During the Russia-Ukraine the EU has become a clear example of how substantial reliance on a single country to satisfy energy needs can threaten nations’ economic development, and how challenging the task of achieving energy security is while substantially depending on a single country in key energy products.
On February 24th, 2022, Russia invaded Ukraine. This event not only marked the collapse of a painstakingly built global security architecture and destroyed the lives and livelihoods of millions of civilians in the heart of Europe, it also put the world on the brink of the largest nuclear, humanitarian, and ecological catastrophe since WWII.
The war in Ukraine had just begun when I wrote (on the ISET Policy Institute's website and in the Georgian Times) that the present events in Ukraine offer the world a chance to become better. I could not have predicted at the time that hostilities would unfold in such a disastrous fashion or scale, nor could I have anticipated that, following four weeks of the war, we would witness an even larger and, I would say unimaginable human and global catastrophe.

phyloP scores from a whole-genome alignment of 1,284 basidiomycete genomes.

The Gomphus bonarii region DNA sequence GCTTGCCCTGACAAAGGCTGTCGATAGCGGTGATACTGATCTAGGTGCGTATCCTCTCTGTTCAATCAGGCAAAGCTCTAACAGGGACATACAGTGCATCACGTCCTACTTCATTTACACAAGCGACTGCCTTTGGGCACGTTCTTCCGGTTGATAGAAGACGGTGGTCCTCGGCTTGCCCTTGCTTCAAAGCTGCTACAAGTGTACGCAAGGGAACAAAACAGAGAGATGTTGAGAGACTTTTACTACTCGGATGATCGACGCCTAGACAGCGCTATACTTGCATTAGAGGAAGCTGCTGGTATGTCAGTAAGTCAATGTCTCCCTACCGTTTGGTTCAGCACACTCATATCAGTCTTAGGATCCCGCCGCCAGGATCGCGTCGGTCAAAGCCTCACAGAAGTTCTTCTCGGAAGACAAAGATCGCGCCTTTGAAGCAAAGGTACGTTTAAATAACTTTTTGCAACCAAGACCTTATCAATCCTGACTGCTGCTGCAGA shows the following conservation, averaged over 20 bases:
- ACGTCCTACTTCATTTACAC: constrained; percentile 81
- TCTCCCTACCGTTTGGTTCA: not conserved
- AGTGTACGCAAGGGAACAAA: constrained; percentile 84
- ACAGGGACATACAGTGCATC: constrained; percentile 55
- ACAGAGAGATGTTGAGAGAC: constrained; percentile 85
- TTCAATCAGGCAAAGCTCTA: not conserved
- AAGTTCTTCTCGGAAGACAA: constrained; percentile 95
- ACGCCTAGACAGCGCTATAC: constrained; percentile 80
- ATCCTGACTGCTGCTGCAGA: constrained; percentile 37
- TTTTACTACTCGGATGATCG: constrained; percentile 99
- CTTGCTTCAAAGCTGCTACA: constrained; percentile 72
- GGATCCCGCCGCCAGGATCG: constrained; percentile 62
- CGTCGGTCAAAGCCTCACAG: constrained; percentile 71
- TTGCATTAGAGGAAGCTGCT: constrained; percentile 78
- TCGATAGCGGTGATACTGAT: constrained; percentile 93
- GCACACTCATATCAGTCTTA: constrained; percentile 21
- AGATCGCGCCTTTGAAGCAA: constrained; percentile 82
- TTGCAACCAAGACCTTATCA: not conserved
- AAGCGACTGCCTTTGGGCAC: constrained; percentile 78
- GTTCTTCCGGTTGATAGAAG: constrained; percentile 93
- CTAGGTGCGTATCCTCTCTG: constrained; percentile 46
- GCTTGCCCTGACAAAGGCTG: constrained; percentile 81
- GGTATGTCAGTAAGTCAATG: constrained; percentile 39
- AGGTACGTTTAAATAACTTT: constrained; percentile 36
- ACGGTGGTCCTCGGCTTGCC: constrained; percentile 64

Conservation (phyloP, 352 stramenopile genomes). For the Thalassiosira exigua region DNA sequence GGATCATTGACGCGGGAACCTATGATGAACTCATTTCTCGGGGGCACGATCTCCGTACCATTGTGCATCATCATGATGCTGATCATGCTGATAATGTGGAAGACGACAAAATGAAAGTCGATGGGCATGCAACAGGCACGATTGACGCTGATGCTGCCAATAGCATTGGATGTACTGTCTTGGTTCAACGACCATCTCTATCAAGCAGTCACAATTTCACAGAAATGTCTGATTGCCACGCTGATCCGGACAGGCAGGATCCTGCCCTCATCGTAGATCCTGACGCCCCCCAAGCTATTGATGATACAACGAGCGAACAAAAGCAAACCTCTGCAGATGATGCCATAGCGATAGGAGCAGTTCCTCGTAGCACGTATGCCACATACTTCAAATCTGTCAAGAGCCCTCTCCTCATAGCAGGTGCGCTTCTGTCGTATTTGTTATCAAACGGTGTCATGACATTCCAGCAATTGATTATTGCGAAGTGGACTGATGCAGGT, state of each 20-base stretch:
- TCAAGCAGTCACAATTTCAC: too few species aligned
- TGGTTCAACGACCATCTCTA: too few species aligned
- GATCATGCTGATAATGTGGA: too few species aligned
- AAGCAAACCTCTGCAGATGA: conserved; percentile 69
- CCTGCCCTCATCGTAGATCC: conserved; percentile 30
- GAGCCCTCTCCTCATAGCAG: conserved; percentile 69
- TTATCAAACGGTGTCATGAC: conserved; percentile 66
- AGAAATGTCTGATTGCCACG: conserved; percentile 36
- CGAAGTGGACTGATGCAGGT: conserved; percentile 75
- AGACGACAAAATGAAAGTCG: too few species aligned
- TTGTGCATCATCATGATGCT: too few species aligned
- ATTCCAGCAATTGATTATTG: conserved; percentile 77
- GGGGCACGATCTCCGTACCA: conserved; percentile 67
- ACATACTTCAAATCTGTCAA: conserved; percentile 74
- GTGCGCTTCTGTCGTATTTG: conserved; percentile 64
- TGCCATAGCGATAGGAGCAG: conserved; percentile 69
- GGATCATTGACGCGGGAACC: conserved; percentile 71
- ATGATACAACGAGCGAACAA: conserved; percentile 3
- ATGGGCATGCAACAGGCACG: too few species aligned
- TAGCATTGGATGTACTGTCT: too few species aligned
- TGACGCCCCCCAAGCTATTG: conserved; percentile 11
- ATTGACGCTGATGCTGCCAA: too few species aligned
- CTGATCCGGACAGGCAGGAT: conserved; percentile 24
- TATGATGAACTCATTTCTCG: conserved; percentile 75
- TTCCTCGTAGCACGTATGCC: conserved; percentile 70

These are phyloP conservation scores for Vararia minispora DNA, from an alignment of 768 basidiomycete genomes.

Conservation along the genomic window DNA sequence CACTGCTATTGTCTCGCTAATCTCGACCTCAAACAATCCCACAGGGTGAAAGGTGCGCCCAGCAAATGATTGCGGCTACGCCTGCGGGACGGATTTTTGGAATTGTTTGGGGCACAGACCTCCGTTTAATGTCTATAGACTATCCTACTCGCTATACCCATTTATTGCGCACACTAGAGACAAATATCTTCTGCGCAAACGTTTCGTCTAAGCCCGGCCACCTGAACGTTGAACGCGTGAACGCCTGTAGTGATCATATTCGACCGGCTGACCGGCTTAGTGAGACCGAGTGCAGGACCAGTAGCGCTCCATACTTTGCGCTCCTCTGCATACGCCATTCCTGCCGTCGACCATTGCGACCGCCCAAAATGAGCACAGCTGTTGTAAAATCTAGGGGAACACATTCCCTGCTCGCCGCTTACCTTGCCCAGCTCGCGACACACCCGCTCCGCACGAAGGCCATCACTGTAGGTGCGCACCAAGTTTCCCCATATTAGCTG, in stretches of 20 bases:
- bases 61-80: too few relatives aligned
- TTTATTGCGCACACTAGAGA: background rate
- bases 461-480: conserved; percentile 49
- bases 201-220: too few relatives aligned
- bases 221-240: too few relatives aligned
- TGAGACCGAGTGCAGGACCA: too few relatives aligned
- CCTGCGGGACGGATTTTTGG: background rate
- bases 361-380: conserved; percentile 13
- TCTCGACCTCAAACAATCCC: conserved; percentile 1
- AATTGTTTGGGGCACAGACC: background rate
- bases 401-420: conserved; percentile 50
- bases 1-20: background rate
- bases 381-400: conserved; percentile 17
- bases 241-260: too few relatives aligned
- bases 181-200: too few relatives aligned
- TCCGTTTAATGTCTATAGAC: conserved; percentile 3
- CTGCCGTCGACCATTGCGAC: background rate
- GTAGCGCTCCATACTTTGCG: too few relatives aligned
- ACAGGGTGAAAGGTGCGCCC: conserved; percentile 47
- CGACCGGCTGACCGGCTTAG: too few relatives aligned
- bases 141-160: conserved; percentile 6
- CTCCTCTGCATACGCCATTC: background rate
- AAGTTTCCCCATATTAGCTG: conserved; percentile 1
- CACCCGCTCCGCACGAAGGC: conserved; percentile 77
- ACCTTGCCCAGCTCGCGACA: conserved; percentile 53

During such challenging times, as the Russia-Ukraine conflict escalates daily and threatens the lives of thousands, as well as the wellbeing of everyone around the world, having experienced the horror of war, we Georgians especially feel the pain of the Ukrainians.
On March 3, 2022, ISET Policy Institute Lead Economist Yaroslava Babych and Director Tamar Sulukhia spoke at the international Webinar “The Sanctions on Russia, and their impact on the region”. The Webinar was organized by the Stockholm Institute of Transitional Economies and the Free Network (which is sponsored by Sida) and discussed the impacts of Russia’s war in Ukraine on the region, with a focus on the economic effects of sanctions in Russia and the region.